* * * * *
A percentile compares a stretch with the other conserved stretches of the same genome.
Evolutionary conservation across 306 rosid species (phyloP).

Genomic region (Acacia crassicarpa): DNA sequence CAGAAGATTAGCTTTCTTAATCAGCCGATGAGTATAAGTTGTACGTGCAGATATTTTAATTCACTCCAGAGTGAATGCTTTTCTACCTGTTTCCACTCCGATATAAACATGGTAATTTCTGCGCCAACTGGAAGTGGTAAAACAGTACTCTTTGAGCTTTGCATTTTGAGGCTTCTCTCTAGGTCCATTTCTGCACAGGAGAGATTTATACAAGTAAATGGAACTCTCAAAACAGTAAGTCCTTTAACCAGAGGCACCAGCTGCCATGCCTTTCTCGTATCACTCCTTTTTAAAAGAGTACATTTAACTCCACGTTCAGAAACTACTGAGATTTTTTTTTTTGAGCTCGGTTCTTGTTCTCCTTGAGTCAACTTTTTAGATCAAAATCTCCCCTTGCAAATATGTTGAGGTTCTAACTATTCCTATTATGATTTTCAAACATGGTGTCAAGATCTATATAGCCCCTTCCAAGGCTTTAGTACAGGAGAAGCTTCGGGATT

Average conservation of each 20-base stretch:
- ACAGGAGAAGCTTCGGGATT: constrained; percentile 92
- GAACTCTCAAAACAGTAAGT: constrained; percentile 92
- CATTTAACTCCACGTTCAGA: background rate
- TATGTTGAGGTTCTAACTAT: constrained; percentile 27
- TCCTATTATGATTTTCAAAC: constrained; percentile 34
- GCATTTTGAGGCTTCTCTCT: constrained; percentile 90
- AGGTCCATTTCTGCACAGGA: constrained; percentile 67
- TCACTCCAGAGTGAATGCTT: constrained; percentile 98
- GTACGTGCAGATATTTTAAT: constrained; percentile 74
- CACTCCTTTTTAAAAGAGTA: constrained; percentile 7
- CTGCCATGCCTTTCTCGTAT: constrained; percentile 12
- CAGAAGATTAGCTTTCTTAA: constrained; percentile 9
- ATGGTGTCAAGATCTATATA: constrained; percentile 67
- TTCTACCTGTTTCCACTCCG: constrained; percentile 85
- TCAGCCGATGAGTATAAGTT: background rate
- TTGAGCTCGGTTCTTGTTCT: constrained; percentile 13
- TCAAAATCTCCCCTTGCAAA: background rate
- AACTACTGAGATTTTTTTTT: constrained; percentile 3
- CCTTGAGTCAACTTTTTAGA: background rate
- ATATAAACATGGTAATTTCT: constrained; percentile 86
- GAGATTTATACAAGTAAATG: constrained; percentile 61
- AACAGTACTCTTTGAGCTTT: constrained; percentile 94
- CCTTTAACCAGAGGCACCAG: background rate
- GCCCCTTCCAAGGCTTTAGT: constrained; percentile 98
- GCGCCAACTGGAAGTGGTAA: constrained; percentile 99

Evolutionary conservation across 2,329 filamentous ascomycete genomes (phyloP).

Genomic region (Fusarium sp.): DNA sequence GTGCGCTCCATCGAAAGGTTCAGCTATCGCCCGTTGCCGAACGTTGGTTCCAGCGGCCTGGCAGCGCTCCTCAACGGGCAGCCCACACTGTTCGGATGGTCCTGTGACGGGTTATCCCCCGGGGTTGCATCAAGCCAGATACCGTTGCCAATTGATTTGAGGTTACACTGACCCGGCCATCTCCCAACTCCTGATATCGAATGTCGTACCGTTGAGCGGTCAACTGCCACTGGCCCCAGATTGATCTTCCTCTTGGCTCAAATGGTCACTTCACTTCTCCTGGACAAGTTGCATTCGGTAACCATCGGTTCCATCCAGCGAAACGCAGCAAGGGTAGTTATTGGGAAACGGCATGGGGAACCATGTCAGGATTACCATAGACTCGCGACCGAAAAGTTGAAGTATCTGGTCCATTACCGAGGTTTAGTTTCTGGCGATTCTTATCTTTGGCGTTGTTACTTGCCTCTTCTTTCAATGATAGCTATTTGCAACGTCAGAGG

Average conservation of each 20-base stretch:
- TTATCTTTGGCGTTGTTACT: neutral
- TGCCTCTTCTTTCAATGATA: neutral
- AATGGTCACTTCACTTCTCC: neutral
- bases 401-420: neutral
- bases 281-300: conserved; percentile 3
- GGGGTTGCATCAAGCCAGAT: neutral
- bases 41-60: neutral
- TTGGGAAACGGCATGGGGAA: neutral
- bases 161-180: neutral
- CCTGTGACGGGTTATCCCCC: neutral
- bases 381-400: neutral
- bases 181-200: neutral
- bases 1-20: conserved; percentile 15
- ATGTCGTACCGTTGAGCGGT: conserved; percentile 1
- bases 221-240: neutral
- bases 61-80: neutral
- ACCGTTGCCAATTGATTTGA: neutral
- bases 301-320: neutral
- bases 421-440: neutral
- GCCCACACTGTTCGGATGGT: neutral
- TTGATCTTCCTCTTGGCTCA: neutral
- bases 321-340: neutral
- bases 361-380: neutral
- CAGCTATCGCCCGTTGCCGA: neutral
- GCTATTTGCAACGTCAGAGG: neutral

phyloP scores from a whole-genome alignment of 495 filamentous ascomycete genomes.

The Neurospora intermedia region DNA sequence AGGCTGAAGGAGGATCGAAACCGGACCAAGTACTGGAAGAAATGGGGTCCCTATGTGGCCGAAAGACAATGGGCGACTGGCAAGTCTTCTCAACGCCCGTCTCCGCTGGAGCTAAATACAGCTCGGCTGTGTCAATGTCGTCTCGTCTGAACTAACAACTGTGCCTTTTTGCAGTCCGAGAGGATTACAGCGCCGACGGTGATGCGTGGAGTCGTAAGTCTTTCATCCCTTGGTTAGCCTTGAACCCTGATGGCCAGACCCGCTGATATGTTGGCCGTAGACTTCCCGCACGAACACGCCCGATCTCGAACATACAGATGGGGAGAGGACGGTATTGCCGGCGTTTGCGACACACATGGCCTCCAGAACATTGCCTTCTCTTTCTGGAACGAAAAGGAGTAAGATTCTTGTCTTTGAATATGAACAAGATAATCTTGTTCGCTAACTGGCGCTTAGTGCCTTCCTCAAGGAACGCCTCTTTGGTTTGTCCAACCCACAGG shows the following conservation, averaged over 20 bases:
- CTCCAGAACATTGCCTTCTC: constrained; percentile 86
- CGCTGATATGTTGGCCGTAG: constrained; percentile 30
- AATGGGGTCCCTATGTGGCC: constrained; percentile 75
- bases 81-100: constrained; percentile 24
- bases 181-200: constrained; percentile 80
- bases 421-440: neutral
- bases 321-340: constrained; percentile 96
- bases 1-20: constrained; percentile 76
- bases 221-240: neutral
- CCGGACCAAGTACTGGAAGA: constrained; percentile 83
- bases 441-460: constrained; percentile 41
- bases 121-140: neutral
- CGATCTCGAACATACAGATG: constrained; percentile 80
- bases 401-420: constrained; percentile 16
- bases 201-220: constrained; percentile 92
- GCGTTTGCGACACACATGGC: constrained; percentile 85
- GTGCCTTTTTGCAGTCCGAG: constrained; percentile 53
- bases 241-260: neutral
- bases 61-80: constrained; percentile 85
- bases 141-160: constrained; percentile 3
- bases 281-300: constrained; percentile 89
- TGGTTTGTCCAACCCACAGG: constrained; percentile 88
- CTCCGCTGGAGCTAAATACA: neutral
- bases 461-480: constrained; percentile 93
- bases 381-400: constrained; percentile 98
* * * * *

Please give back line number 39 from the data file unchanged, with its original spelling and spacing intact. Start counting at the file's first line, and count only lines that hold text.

- bases 41-60: neutral